Posted by: Arizona Immigration Lawyers and Attorneys at Alcock & Associates

Many thanks to our immigration intern, Joshua Morris, for his hard work and research on this recently enacted law and its impact on immigration reform on a state and nation-wide level.

California Dream Act

California Assembly Bill No. 130 (“AB 130”) was approved Monday, July 25, 2011. AB 130 allows nonimmigrant aliens, attending the California State University, California Community Colleges, or University of California, to become eligible for scholarships derived from non-state, or private, funds. The legislation requires students to have earned a high school diploma after at least three years attending a California high school.

This law allows illegal alien college students who were previously exempt from receiving financial aid but qualify for in-state tuition, to receive limited financial aid through private scholarships. Illegal alien students would only be eligible to receive private financial aid through AB 130.[1]

An even more ambitious bill, AB 131, would allow illegal alien students to receive public scholarships, but that bill is currently being held in suspense in the Senate Appropriations Committee. AB 131 would not come out of suspense until August 25, 2001, where it would then be voted on by the California Senate.

New York, New Mexico, Texas, and Maryland are other states to offer tuition breaks to illegal immigrants. Arizona currently bars illegal immigrants from in-state tuition.

Federal DREAM Act

The DREAM Act (‘Development, Relief and Education for Alien Minors’) was last introduced to the U.S. Senate on June 22, 2011, as part of the ‘Comprehensive Immigration Reform Act of 2011.’ The bill has yet to be granted after several proposals, and would allow children of undocumented immigrants to become citizens after fulfilling numerous requirements.

To qualify for conditional status, an individual must have entered the U.S. when they were under 16 years old (or only as children), lived continuously in the U.S. for at least 5 years and graduated from a U.S. high school or obtained a GED; and demonstrate good moral character, by proving no prior crimes making them inadmissible to the country. [2]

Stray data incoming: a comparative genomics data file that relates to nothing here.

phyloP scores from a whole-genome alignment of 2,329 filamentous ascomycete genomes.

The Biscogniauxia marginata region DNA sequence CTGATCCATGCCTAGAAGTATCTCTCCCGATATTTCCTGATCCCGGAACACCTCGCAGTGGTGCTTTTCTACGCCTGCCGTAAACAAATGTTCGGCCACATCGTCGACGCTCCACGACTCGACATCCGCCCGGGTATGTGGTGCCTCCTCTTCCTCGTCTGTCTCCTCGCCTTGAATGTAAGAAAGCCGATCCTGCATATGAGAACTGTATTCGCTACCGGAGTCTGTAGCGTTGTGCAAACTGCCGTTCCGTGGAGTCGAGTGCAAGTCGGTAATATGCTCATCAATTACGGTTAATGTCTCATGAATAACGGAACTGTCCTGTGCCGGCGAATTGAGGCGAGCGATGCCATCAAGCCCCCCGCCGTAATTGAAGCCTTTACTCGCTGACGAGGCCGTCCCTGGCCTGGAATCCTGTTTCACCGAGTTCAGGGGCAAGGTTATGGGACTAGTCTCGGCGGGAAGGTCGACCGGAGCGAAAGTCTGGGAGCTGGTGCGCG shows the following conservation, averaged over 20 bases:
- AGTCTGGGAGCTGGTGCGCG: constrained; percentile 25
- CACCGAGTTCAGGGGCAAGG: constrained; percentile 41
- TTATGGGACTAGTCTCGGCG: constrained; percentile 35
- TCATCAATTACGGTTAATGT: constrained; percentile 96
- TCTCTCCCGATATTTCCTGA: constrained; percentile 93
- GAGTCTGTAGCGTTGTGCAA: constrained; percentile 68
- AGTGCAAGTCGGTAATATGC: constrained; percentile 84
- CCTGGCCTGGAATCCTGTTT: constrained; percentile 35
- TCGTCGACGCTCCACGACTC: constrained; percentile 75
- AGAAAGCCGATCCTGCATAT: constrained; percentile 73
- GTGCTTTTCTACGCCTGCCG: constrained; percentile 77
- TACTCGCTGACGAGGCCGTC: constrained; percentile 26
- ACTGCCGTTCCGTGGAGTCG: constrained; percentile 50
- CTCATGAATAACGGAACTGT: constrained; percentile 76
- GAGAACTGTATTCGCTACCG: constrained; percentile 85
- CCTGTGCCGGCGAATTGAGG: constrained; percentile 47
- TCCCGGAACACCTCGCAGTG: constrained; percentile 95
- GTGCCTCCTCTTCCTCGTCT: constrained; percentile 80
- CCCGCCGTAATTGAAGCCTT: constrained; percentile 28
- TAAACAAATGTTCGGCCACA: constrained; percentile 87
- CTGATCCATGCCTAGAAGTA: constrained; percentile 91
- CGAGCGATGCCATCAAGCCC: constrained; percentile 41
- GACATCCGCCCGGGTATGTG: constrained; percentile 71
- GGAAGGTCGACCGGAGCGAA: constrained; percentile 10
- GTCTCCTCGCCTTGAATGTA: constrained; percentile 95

Conditional status would be granted to these individuals for six years with additional requirements to be met in order to obtain full legal status. Legal status requires college attendance or U.S. military service for at least 2 years, and yet another passing criminal background check to demonstrate good moral character. If these requirements cannot be met, then the individual will lose legal status and be subject to deportation. [3]

DREAM Act applicants would be responsible for normal USCIS application processing fees. Applicants under the DREAM Act will be covered by normal application fees according to Section 286(m) of Immigration and Nationality Act provisions, and not responsible for any additional fees.[4]

The standard, rigorous criminal background checks and reviews that apply to other aliens seeking lawful permanent resident (“LPR”) status would also apply to DREAM Act applicants. All criminal grounds of inadmissibility and removability that apply to other aliens seeking LPR status would also apply to DREAM Act applicants seeking either conditional or unconditional LPR status.[5]

DREAM Act applicants that obtain LPR status under the Act, and then petition on behalf of their relatives would be subject to the same annual caps and waiting periods that normally apply to relative petitioners. This means it could take many years for relatives that entered the country illegally to obtain green cards using a sponsor that has benefited from the DREAM Act.[6]

An alien that adjusts to LPR status under the DREAM Act would not be eligible for federal education grants, such as Pell Grants, but would be eligible for federal student loans, and federal work-study programs.[7]

[1] 2011 CA A.B. 130 (NS)

[2] 2011 CONG US S 1258

[3] Miranda, Luis “Get The Facts On The DREAM Act”, Dec. 1, 2010,

[4] Id.

[5] Id.

[6] Id.

[7] Id.

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